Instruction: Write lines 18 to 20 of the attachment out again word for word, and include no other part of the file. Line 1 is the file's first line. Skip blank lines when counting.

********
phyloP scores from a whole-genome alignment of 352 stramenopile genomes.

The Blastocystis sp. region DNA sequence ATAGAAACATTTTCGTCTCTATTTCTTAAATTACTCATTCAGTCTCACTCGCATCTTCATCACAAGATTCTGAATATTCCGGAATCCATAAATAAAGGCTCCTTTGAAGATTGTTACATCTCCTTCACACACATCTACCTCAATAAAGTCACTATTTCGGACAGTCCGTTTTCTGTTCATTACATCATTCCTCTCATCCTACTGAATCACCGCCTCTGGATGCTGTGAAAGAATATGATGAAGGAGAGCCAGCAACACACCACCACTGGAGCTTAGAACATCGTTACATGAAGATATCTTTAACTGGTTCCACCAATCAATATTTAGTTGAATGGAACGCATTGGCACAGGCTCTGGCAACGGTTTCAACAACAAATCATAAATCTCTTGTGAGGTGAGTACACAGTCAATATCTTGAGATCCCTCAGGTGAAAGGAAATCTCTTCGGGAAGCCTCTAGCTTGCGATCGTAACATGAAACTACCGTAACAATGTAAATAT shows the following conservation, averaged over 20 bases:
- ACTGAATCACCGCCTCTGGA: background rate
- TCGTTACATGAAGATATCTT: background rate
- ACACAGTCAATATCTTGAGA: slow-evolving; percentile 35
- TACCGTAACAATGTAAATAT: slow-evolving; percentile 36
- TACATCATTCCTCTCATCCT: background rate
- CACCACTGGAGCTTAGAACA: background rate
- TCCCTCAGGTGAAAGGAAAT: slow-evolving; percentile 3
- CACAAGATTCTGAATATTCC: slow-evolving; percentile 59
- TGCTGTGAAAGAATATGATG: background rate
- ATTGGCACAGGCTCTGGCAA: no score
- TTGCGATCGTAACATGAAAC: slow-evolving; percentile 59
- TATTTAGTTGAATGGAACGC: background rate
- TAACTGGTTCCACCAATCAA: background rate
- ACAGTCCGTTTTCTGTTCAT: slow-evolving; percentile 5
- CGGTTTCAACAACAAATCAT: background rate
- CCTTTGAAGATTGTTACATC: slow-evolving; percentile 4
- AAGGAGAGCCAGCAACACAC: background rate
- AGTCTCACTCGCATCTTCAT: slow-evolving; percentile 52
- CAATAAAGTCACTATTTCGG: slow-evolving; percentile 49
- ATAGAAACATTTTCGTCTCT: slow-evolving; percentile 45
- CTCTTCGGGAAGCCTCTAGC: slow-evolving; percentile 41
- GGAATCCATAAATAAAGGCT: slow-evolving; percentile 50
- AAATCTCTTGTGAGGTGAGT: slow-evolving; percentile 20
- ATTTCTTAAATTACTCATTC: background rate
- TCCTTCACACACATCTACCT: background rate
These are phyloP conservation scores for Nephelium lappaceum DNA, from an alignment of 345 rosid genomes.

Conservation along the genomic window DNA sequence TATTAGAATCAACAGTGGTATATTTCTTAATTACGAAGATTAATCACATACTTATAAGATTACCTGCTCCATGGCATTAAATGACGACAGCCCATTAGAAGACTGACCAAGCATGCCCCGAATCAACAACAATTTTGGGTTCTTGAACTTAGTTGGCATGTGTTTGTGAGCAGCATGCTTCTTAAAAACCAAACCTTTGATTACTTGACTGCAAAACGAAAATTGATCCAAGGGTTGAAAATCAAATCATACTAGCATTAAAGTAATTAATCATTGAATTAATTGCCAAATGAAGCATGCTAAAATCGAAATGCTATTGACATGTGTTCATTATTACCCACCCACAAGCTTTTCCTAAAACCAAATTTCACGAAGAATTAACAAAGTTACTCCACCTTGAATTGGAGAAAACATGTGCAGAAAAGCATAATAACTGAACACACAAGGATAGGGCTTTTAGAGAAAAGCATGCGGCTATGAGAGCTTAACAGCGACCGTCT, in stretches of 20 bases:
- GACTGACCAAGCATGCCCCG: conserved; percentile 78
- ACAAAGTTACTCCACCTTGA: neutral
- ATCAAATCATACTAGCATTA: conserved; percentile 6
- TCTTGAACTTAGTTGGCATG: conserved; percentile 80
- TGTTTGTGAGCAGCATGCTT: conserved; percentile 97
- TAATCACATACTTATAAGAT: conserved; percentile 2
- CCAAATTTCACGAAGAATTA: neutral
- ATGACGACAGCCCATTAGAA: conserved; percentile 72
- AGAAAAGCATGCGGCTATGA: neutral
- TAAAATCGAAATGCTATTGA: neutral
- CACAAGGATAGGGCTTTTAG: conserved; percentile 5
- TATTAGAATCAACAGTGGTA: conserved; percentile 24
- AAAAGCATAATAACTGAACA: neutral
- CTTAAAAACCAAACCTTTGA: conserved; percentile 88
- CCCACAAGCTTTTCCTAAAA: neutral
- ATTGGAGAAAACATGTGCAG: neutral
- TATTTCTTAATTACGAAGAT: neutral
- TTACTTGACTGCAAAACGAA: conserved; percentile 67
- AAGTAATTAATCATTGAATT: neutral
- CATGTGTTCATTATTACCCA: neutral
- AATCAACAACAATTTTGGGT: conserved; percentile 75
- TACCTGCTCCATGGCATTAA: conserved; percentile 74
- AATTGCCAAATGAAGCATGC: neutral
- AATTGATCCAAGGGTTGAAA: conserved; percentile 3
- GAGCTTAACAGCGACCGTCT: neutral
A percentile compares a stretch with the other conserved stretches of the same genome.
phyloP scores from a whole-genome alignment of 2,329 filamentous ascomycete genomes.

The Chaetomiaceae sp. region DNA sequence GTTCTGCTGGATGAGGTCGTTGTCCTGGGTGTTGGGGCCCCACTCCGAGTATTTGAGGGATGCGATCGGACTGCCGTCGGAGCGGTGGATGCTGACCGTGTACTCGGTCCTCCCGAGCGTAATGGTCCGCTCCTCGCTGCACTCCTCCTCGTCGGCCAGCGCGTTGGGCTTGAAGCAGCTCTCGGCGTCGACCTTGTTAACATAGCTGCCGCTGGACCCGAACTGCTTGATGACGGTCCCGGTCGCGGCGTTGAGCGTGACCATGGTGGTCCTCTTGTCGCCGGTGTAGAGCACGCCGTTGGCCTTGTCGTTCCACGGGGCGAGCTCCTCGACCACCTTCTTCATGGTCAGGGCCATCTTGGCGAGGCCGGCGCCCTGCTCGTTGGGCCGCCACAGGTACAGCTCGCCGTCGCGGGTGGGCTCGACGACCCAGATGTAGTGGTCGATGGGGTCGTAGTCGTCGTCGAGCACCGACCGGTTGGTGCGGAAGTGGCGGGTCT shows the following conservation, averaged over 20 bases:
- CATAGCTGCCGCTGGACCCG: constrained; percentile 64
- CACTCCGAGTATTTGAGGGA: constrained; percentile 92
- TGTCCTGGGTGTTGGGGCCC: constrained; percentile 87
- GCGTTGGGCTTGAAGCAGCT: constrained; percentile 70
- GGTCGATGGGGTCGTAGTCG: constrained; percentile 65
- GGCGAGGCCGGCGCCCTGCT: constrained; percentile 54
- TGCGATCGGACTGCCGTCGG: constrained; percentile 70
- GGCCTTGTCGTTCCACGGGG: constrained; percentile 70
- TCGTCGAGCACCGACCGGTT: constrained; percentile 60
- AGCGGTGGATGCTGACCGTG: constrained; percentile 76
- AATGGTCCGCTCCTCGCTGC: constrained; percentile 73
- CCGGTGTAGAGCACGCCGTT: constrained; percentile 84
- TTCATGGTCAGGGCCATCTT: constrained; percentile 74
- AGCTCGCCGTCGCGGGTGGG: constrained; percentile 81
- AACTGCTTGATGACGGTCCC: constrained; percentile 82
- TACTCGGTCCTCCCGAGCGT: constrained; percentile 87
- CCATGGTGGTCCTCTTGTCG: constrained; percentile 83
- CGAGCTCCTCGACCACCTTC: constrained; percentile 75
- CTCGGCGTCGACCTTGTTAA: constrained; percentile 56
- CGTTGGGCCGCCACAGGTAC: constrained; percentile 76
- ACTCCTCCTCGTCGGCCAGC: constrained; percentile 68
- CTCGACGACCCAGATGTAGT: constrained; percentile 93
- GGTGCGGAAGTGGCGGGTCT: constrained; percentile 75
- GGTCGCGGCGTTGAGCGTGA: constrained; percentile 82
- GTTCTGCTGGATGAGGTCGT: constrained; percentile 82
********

- CCTTTGAAGATTGTTACATC: slow-evolving; percentile 4
- AAGGAGAGCCAGCAACACAC: background rate
- AGTCTCACTCGCATCTTCAT: slow-evolving; percentile 52